“There are naysayers out there that the economy will slow down,” Driscoll said. “When that happens, global movements of cargo do slow down. It depends on what sector you’re in and what commodity you’re talking about, but they’re susceptible to that like other commodities.”
It looks like the growth potential is only going to continue to go up. Following these kind of incredible numbers is going to be a tall order, but still, the glide path is still very positive.
John C. Driscoll, director and CEO of the Alabama Port Authority
For now, the specific outcome of a slowdown is hard to predict. However, Driscoll said he thinks that the port will hold on to gains made during the turmoil of the pandemic. Generally, he said, once shippers have made the decision to relocate traffic from one port to another, they don’t casually revert to previous connections.
“Generally customers, once they switch, they change their whole supply chain system,” he said. “They don’t switch back unless they have a reason to switch back, i.e. our service suffers [and] doesn’t meet their requirements. So once a customer shifts, it generally is pretty sticky.”
A study like the one released by the port can provide a justification for continued investment. While the array of expansion projects already in the works is large, Driscoll said there’s always a need for more.
It starts with basic facility maintenance, he said. “Some of our infrastructure that we have at the main docks dates back to the ’20s, ’30s, ’40s,” he said. “We’re looking at doing some things to make sure that those are upgraded so we can handle the larger equipment that needs to sit on the docks. We’re doing one project right now but there’s a couple others we have to do.”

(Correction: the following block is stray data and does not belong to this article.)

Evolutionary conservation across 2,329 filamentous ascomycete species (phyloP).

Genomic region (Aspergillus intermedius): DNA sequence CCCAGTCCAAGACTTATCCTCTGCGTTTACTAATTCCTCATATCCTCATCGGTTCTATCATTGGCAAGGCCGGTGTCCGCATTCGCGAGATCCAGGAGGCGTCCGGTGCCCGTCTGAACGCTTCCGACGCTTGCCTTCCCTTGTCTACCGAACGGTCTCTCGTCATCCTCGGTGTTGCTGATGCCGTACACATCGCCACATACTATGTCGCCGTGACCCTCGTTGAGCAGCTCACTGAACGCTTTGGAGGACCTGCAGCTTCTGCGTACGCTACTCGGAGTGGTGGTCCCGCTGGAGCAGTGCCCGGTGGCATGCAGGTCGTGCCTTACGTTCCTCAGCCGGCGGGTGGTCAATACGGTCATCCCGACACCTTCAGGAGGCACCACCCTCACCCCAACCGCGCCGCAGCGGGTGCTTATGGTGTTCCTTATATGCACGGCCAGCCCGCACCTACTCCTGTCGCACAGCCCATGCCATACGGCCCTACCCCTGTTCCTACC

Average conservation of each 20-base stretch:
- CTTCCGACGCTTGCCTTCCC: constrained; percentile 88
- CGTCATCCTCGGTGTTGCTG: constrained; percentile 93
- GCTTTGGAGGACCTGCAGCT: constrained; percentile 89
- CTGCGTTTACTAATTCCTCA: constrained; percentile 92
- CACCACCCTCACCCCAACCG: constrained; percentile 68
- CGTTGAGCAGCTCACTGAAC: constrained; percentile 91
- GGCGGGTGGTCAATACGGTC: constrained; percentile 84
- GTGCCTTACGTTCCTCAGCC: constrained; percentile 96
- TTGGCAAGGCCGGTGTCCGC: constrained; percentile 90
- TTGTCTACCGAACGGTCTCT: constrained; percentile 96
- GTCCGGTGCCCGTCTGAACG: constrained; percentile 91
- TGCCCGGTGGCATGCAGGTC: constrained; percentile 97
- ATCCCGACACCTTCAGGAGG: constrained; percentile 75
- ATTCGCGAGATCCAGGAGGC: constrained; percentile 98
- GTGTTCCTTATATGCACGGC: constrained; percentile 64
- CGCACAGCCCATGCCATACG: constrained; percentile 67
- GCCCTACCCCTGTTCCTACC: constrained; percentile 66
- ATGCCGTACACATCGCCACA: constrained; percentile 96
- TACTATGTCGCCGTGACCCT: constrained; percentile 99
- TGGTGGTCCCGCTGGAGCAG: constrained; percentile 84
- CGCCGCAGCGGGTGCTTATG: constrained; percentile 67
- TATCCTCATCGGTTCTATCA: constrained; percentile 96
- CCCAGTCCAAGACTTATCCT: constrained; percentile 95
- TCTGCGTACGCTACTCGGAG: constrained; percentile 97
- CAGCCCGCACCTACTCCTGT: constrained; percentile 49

Other ongoing and future projects will add container rail connections to north Alabama and capital improvements at the McDuffie Coal Terminal, which nowadays deals mostly in exports of metallurgical-grade coal mined in Alabama.
“Just this year at McDuffie we’re investing $44 million,” Driscoll said. “We have $127 million in Cap Ex [capital expenditures] in 2023. So we’re not sitting down. We’re investing.”
“These numbers help us see, OK, what have we done, where are we based on what we have done already, where can we go in the future,” Driscoll said. “This shows a little bit about some of the decisions we have made in the past, and what does that mean to the state, and we’ll use that probably toward trying to continue the upward trend in growth throughout the next 10, 20, 30, 40 years.”